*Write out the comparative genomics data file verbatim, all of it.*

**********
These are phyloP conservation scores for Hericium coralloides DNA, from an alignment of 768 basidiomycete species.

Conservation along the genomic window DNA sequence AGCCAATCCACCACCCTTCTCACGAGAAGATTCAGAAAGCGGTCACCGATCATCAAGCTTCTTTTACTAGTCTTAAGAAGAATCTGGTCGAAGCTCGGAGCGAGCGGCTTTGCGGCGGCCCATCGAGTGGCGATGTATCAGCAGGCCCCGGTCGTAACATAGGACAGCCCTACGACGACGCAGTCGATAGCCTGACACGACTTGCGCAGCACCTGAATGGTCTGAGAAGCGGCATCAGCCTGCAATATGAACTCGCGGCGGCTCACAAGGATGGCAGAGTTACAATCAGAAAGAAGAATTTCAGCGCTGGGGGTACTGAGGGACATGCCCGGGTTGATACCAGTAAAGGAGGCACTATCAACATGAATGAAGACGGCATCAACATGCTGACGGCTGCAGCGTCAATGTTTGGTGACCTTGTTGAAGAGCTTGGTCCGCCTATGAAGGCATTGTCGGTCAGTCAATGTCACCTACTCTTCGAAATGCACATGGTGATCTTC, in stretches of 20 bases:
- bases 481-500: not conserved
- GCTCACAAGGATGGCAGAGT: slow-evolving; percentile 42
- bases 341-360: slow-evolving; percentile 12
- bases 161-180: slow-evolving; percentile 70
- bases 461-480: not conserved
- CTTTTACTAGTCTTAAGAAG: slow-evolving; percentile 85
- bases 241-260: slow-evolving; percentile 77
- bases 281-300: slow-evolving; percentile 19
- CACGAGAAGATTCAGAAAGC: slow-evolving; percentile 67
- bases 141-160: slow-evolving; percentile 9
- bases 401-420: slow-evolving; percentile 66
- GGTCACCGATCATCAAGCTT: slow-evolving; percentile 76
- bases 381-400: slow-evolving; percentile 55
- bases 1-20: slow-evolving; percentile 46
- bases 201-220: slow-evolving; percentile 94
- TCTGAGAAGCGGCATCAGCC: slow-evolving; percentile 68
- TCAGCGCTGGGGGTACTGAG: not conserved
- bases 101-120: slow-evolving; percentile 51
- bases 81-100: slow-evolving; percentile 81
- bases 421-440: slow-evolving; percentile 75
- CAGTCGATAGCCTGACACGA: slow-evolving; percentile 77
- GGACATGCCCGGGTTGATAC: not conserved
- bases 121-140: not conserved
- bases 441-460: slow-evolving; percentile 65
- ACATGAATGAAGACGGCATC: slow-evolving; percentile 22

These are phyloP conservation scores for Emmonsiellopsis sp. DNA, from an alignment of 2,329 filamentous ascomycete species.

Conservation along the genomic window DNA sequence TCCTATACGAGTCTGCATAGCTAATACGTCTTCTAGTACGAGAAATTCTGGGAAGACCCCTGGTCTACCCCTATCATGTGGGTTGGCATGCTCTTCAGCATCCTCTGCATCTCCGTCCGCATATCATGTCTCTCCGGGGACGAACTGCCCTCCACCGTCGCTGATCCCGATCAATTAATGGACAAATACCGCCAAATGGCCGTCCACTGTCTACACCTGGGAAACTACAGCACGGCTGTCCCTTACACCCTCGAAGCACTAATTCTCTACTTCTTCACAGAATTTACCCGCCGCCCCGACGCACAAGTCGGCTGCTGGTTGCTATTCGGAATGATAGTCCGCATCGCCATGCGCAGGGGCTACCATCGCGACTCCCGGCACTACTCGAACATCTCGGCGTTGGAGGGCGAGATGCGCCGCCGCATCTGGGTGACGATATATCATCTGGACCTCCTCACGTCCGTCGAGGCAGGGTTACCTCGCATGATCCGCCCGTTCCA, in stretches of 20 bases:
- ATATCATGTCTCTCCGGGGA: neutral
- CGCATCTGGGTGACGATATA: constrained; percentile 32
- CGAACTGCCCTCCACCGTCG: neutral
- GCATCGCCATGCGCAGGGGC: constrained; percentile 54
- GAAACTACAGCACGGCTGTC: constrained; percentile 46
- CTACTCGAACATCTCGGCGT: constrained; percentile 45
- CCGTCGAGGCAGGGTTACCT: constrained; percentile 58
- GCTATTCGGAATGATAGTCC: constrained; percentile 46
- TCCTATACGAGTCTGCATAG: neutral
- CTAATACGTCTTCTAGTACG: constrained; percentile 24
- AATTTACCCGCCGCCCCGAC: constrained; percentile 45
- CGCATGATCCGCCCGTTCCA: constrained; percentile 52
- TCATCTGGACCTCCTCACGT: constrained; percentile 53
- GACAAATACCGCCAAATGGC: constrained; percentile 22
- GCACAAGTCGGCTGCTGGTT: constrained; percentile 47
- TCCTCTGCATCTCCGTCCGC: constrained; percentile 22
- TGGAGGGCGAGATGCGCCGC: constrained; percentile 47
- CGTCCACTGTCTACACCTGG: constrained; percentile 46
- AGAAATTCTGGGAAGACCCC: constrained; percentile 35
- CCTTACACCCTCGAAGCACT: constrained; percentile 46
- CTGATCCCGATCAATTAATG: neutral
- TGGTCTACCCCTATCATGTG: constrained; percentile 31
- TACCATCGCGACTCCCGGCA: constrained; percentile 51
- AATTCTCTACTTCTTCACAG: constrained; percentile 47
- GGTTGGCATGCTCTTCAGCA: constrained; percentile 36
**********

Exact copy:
These are phyloP conservation scores for Hericium coralloides DNA, from an alignment of 768 basidiomycete species.

Conservation along the genomic window DNA sequence AGCCAATCCACCACCCTTCTCACGAGAAGATTCAGAAAGCGGTCACCGATCATCAAGCTTCTTTTACTAGTCTTAAGAAGAATCTGGTCGAAGCTCGGAGCGAGCGGCTTTGCGGCGGCCCATCGAGTGGCGATGTATCAGCAGGCCCCGGTCGTAACATAGGACAGCCCTACGACGACGCAGTCGATAGCCTGACACGACTTGCGCAGCACCTGAATGGTCTGAGAAGCGGCATCAGCCTGCAATATGAACTCGCGGCGGCTCACAAGGATGGCAGAGTTACAATCAGAAAGAAGAATTTCAGCGCTGGGGGTACTGAGGGACATGCCCGGGTTGATACCAGTAAAGGAGGCACTATCAACATGAATGAAGACGGCATCAACATGCTGACGGCTGCAGCGTCAATGTTTGGTGACCTTGTTGAAGAGCTTGGTCCGCCTATGAAGGCATTGTCGGTCAGTCAATGTCACCTACTCTTCGAAATGCACATGGTGATCTTC, in stretches of 20 bases:
- bases 481-500: not conserved
- GCTCACAAGGATGGCAGAGT: slow-evolving; percentile 42
- bases 341-360: slow-evolving; percentile 12
- bases 161-180: slow-evolving; percentile 70
- bases 461-480: not conserved
- CTTTTACTAGTCTTAAGAAG: slow-evolving; percentile 85
- bases 241-260: slow-evolving; percentile 77
- bases 281-300: slow-evolving; percentile 19
- CACGAGAAGATTCAGAAAGC: slow-evolving; percentile 67
- bases 141-160: slow-evolving; percentile 9
- bases 401-420: slow-evolving; percentile 66
- GGTCACCGATCATCAAGCTT: slow-evolving; percentile 76
- bases 381-400: slow-evolving; percentile 55
- bases 1-20: slow-evolving; percentile 46
- bases 201-220: slow-evolving; percentile 94
- TCTGAGAAGCGGCATCAGCC: slow-evolving; percentile 68
- TCAGCGCTGGGGGTACTGAG: not conserved
- bases 101-120: slow-evolving; percentile 51
- bases 81-100: slow-evolving; percentile 81
- bases 421-440: slow-evolving; percentile 75
- CAGTCGATAGCCTGACACGA: slow-evolving; percentile 77
- GGACATGCCCGGGTTGATAC: not conserved
- bases 121-140: not conserved
- bases 441-460: slow-evolving; percentile 65
- ACATGAATGAAGACGGCATC: slow-evolving; percentile 22

These are phyloP conservation scores for Emmonsiellopsis sp. DNA, from an alignment of 2,329 filamentous ascomycete species.

Conservation along the genomic window DNA sequence TCCTATACGAGTCTGCATAGCTAATACGTCTTCTAGTACGAGAAATTCTGGGAAGACCCCTGGTCTACCCCTATCATGTGGGTTGGCATGCTCTTCAGCATCCTCTGCATCTCCGTCCGCATATCATGTCTCTCCGGGGACGAACTGCCCTCCACCGTCGCTGATCCCGATCAATTAATGGACAAATACCGCCAAATGGCCGTCCACTGTCTACACCTGGGAAACTACAGCACGGCTGTCCCTTACACCCTCGAAGCACTAATTCTCTACTTCTTCACAGAATTTACCCGCCGCCCCGACGCACAAGTCGGCTGCTGGTTGCTATTCGGAATGATAGTCCGCATCGCCATGCGCAGGGGCTACCATCGCGACTCCCGGCACTACTCGAACATCTCGGCGTTGGAGGGCGAGATGCGCCGCCGCATCTGGGTGACGATATATCATCTGGACCTCCTCACGTCCGTCGAGGCAGGGTTACCTCGCATGATCCGCCCGTTCCA, in stretches of 20 bases:
- ATATCATGTCTCTCCGGGGA: neutral
- CGCATCTGGGTGACGATATA: constrained; percentile 32
- CGAACTGCCCTCCACCGTCG: neutral
- GCATCGCCATGCGCAGGGGC: constrained; percentile 54
- GAAACTACAGCACGGCTGTC: constrained; percentile 46
- CTACTCGAACATCTCGGCGT: constrained; percentile 45
- CCGTCGAGGCAGGGTTACCT: constrained; percentile 58
- GCTATTCGGAATGATAGTCC: constrained; percentile 46
- TCCTATACGAGTCTGCATAG: neutral
- CTAATACGTCTTCTAGTACG: constrained; percentile 24
- AATTTACCCGCCGCCCCGAC: constrained; percentile 45
- CGCATGATCCGCCCGTTCCA: constrained; percentile 52
- TCATCTGGACCTCCTCACGT: constrained; percentile 53
- GACAAATACCGCCAAATGGC: constrained; percentile 22
- GCACAAGTCGGCTGCTGGTT: constrained; percentile 47
- TCCTCTGCATCTCCGTCCGC: constrained; percentile 22
- TGGAGGGCGAGATGCGCCGC: constrained; percentile 47
- CGTCCACTGTCTACACCTGG: constrained; percentile 46
- AGAAATTCTGGGAAGACCCC: constrained; percentile 35
- CCTTACACCCTCGAAGCACT: constrained; percentile 46
- CTGATCCCGATCAATTAATG: neutral
- TGGTCTACCCCTATCATGTG: constrained; percentile 31
- TACCATCGCGACTCCCGGCA: constrained; percentile 51
- AATTCTCTACTTCTTCACAG: constrained; percentile 47
- GGTTGGCATGCTCTTCAGCA: constrained; percentile 36